Timeline to reopen Port of Baltimore unclear as collapsed Key Bridge cleanup begins

0
28

BALTIMORE — A massive salvaging effort is underway to reopen the Port of Baltimore after the deadly collapse of the Francis Scott Key Bridge.

The Navy has mobilized a 1,000-ton lift capacity derrick barge, a 400-ton lift-capacity revolving crane barge and a 160-ton revolving crane to help lift debris from the water, a huge undertaking in the works.

Officials say the section of the bridge trapping the cargo ship dolly weighs between 3,000 and 4,000 tons, so before the Army Corps of Engineers can start moving anything off the water, they’re going to have to cut the debris into smaller pieces. 

When will the Port of Baltimore reopen? 

All vessel traffic in and out of the port was suspended in the wake of the collapse, but it has remained open for trucks. It isn’t clear yet how long it will take to clear the 700-foot span of the channel of thousands of tons of debris. 

The Baltimore district of the corps activated its Emergency Operations Center, which clears the way for more than 1,100 engineering, construction, contracting and operations specialists to provide support to local, state and federal agencies.

Baltimore's Francis Scott Key Bridge Collapses After Being Struck By Cargo Ship
BALTIMORE, MARYLAND – MARCH 29: Cranes work on clearing debris from the Francis Scott Key Bridge on March 29, 2024 in Baltimore, Maryland. The bridge collapsed on Tuesday at 1:30AM, after being struck by the massive cargo ship Dali. Two members of a road repair crew were pulled from the Patapsco River immediately after the collision, while two other bodies were pulled from the water on Wednesday and four people remain missing and are presumed dead after the Coast Guard called off rescue efforts. The accident has temporarily closed the Port of Baltimore, one of the largest and busiest on the East Coast of the U.S.

/ Getty Images


CBS News correspondent Kris Van Cleave reports everything needs to be cleared from the bottom of the channel — 50 feet below the surface — because there is only 12 to 18 inches of clearance between the bottom of the channel and the hull of a cargo ship loaded down with containers.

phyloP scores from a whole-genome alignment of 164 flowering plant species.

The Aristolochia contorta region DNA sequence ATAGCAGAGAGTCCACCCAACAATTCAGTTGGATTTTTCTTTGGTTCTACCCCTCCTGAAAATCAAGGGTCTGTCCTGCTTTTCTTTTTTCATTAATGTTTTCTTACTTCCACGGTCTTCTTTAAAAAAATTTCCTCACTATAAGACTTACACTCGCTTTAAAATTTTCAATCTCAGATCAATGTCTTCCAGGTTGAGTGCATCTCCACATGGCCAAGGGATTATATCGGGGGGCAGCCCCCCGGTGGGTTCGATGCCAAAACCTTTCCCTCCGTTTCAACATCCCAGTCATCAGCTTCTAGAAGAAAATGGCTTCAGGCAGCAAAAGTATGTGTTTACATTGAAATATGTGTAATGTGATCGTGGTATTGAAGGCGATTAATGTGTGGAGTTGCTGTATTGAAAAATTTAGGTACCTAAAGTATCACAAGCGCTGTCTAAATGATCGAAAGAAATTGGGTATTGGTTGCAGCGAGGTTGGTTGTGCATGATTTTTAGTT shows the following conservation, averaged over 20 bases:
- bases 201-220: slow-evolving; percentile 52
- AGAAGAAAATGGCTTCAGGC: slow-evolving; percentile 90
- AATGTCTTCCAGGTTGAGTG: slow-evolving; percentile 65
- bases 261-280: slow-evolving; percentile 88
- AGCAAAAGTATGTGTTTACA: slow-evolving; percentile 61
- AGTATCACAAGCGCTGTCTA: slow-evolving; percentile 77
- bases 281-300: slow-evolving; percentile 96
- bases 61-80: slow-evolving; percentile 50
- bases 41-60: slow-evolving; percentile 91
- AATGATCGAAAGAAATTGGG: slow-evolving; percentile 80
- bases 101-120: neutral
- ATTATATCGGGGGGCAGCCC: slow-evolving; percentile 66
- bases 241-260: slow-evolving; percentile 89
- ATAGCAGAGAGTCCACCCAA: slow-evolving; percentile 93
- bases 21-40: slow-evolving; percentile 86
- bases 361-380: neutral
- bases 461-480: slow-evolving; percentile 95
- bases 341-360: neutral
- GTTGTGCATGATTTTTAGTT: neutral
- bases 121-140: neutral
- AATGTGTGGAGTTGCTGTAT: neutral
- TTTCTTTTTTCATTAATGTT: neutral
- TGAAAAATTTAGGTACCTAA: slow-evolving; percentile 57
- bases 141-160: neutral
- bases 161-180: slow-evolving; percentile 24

“There is a lot of speculation as to when the channel will be reopened,” the Port said in a statement Friday. “The fact of the matter is we do not know. Please understand that we are working minute-by-minute with our federal, state and local partners to make that happen as quickly as possible.   

The port is the ninth-busiest in the United States, according to Census data, and handled more than $80 billion in import and exports last year, the most in 20 years. It is also home to Royal Caribbean, Carnival and Norwegian cruise lines.

Directly, the port supports 15,300 jobs, while another 140,000 in the area are related to port activities. The jobs provide a combined $3.3 billion in personal income, according to a CBS News report

“The most urgent priority is to open the Port of Baltimore because it is essential to the livelihood of people here in Baltimore, in Maryland, and the economies across our country and around the world,” U.S. Senator Chris Van Hollen said in a news conference Wednesday.

Maryland lawmakers are drafting emergency legislation for income replacement to assist thousands of Port of Baltimore workers impacted by the disruption. 

Four remain missing, presumed dead

Eight people, part of a construction crew filling potholes, were on the bridge at the time of the collapse. Two were rescued, two bodies have been recovered, and four remain missing. 

So far, four of the victims have been identified:

  • Maynor Yassir Suazo Sandoval, 35, originally from Honduras
  • Miguel Luna, originally from El Salvador
  • Dorlian Castillo Cabrera, 26, originally from Guatemala 
  • Jose Mynor Lopez35, originally from Guatemala  

The bodies of Cabrera and Fuente were recovered from a submerged pickup truck. The search for bodies was paused Wednesday because divers can no longer operate around the mangled bridge debris that has encased submerged vehicles, officials said.

Federal support incoming 

Maryland is receiving an initial $60 million in emergency funding from the federal government as the state works to clear the debris. The state sent a letter of request for relief to pay for mobilization, operations and debris recovery.

President Joe Biden said on Wednesday that he intends to push the federal government to pay for the entire reconstruction of the bridge, and pledged to work with Maryland leaders to provide as much support as possible.  

“It is my intention that the federal government will pay for the entire cost of reconstructing that bridge, and I expect the Congress to support my effort,” Biden said earlier, adding that he plans to visit Baltimore as soon as he can.

The $60 million estimate made by the state of Maryland for initial expenses is, at most, just 10% of the estimated cost for response to the disaster, CBS News learned following a Maryland Congressional delegation meeting.

The Maryland delegation talked about likely costs exceeding $1 billion and a “need for an emergency supplemental” aid package from Congress. 

Source link

LEAVE A REPLY

Please enter your comment!
Please enter your name here